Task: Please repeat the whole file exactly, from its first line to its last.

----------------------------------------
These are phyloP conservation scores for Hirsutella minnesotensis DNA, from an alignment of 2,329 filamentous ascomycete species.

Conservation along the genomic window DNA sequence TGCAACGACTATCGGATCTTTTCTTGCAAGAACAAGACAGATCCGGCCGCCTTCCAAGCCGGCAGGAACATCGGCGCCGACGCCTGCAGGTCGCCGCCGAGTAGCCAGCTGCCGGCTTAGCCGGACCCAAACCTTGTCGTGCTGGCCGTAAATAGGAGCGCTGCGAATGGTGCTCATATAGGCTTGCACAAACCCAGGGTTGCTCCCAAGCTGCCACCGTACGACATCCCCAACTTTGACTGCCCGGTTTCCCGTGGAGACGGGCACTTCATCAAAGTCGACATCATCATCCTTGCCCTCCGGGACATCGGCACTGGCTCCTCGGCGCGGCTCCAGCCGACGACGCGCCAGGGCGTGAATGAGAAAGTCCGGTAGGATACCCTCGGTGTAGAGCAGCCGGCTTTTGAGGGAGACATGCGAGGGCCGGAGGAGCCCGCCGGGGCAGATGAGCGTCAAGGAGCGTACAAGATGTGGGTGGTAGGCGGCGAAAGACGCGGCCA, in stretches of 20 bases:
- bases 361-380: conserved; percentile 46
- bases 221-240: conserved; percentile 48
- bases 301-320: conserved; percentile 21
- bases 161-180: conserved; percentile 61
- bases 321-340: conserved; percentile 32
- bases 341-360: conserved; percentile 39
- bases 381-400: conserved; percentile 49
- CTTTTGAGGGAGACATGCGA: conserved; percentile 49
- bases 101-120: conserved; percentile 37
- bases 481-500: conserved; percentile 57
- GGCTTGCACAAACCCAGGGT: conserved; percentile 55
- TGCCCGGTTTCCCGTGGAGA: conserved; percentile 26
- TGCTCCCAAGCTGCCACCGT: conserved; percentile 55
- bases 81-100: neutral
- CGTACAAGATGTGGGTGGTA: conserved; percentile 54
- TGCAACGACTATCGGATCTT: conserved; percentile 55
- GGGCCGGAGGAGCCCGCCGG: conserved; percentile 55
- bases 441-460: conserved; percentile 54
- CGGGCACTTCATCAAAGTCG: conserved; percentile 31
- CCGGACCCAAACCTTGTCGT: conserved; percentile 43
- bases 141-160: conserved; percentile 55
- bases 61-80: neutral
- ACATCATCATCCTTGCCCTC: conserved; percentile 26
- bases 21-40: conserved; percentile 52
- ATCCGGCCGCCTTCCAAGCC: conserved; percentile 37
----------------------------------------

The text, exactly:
These are phyloP conservation scores for Hirsutella minnesotensis DNA, from an alignment of 2,329 filamentous ascomycete species.

Conservation along the genomic window DNA sequence TGCAACGACTATCGGATCTTTTCTTGCAAGAACAAGACAGATCCGGCCGCCTTCCAAGCCGGCAGGAACATCGGCGCCGACGCCTGCAGGTCGCCGCCGAGTAGCCAGCTGCCGGCTTAGCCGGACCCAAACCTTGTCGTGCTGGCCGTAAATAGGAGCGCTGCGAATGGTGCTCATATAGGCTTGCACAAACCCAGGGTTGCTCCCAAGCTGCCACCGTACGACATCCCCAACTTTGACTGCCCGGTTTCCCGTGGAGACGGGCACTTCATCAAAGTCGACATCATCATCCTTGCCCTCCGGGACATCGGCACTGGCTCCTCGGCGCGGCTCCAGCCGACGACGCGCCAGGGCGTGAATGAGAAAGTCCGGTAGGATACCCTCGGTGTAGAGCAGCCGGCTTTTGAGGGAGACATGCGAGGGCCGGAGGAGCCCGCCGGGGCAGATGAGCGTCAAGGAGCGTACAAGATGTGGGTGGTAGGCGGCGAAAGACGCGGCCA, in stretches of 20 bases:
- bases 361-380: conserved; percentile 46
- bases 221-240: conserved; percentile 48
- bases 301-320: conserved; percentile 21
- bases 161-180: conserved; percentile 61
- bases 321-340: conserved; percentile 32
- bases 341-360: conserved; percentile 39
- bases 381-400: conserved; percentile 49
- CTTTTGAGGGAGACATGCGA: conserved; percentile 49
- bases 101-120: conserved; percentile 37
- bases 481-500: conserved; percentile 57
- GGCTTGCACAAACCCAGGGT: conserved; percentile 55
- TGCCCGGTTTCCCGTGGAGA: conserved; percentile 26
- TGCTCCCAAGCTGCCACCGT: conserved; percentile 55
- bases 81-100: neutral
- CGTACAAGATGTGGGTGGTA: conserved; percentile 54
- TGCAACGACTATCGGATCTT: conserved; percentile 55
- GGGCCGGAGGAGCCCGCCGG: conserved; percentile 55
- bases 441-460: conserved; percentile 54
- CGGGCACTTCATCAAAGTCG: conserved; percentile 31
- CCGGACCCAAACCTTGTCGT: conserved; percentile 43
- bases 141-160: conserved; percentile 55
- bases 61-80: neutral
- ACATCATCATCCTTGCCCTC: conserved; percentile 26
- bases 21-40: conserved; percentile 52
- ATCCGGCCGCCTTCCAAGCC: conserved; percentile 37